Twisted Pair Definition

Twisted pair refers to two independently insulated, thin diameter, copper wires that are twisted loosely around each other.

This configuration is used in order to reduce electromagnetic interference from other twisted pairs in the same cable and from other sources. It works by providing both wires with nearly equal exposure to any source electromagnetic or electrostatic interference.

Various types of twisted pair cable are available, differing with regard to the number of pairs within each cable, whether each wire is composed of a single conductor or many thin strands, the size (i.e., gauge) of the wire, and whether the cables have electromagnetic shielding (STP) or not (UTP).

The stranded wire, which is the most common, is very flexible and can be bent repeatedly without breaking. Solid wire cable has less attenuation (i.e., reduction in signal strength) and thus allows transmission over longer distances, but it is less flexible and cannot be bent repeatedly without breaking. Common cable sizes include two, three, four, 25, 50 and 100 pairs.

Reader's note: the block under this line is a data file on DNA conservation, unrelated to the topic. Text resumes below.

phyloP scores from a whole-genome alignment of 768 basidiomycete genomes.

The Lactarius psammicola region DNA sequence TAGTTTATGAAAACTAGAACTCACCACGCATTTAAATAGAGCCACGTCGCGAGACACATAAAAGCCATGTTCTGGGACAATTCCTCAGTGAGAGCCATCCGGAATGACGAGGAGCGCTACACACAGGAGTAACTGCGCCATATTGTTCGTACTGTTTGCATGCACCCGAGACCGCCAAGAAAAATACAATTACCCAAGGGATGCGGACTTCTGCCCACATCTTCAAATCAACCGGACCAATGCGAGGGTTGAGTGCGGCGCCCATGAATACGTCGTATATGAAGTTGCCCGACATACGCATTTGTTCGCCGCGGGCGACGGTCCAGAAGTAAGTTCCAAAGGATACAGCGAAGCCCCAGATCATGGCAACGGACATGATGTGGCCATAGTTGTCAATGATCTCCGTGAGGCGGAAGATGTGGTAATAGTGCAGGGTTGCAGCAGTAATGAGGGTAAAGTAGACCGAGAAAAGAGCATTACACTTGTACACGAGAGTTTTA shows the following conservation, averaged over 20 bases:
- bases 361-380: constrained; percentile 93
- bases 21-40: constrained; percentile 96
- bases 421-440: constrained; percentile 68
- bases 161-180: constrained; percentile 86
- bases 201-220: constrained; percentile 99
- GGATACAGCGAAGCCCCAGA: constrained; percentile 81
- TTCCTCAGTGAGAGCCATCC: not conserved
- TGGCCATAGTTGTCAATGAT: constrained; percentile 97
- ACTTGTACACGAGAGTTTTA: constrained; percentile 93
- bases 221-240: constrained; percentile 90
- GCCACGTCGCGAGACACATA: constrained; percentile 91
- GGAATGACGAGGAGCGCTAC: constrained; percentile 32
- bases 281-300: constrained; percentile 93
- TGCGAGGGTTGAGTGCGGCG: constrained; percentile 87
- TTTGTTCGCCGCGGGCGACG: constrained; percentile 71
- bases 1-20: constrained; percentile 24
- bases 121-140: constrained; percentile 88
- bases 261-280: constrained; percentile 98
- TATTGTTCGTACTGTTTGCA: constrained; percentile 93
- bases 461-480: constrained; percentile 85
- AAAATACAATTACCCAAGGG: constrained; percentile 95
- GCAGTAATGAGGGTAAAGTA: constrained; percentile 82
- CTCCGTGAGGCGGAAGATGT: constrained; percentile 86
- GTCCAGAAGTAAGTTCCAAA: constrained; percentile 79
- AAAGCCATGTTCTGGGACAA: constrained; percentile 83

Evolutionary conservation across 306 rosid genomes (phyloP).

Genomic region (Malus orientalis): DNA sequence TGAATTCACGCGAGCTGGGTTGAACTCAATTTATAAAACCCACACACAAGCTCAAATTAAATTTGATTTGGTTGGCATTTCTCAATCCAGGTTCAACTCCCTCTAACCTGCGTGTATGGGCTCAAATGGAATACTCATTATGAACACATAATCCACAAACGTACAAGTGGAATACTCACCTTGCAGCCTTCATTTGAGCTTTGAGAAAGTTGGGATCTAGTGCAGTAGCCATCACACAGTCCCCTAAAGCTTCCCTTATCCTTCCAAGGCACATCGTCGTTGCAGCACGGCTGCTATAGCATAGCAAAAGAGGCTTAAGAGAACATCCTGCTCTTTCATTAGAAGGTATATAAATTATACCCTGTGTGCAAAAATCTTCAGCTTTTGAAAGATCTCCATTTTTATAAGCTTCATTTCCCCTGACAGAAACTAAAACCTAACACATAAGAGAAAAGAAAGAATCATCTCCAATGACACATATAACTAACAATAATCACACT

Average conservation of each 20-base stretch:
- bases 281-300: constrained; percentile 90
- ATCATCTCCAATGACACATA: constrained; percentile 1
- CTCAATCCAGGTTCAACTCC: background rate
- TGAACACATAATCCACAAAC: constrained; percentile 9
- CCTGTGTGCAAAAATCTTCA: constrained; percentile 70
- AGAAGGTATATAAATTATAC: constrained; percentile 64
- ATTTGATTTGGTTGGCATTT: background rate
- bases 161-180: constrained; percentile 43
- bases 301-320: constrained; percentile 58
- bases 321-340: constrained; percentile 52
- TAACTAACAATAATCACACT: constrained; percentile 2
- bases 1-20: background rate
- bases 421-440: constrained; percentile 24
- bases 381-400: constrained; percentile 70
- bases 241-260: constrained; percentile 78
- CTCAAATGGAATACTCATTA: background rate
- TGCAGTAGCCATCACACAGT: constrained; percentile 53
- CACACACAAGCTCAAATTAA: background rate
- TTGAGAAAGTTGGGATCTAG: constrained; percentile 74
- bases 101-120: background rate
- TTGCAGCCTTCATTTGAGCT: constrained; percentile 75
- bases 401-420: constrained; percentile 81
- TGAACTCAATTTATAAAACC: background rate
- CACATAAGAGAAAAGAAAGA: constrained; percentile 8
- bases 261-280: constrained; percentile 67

Twisted pair cable was invented by Alexander Graham Bell, who was granted a patent for it in 1881. It was originally used for telephones, but it has also become widespread for local area networks (LANs).

LANs originally used coaxial cable, which contains metal shielding surrounding the wires in the center of the cable. However, twisted pair cable offers the important advantages of lower cost, greater flexibility and greater ease of use.

Category 5 cable (commonly known as Cat 5), now the cable most commonly used in high speed LANs, contains four twisted pairs and is terminated with RJ-45 connectors.

Created September 28, 2005.
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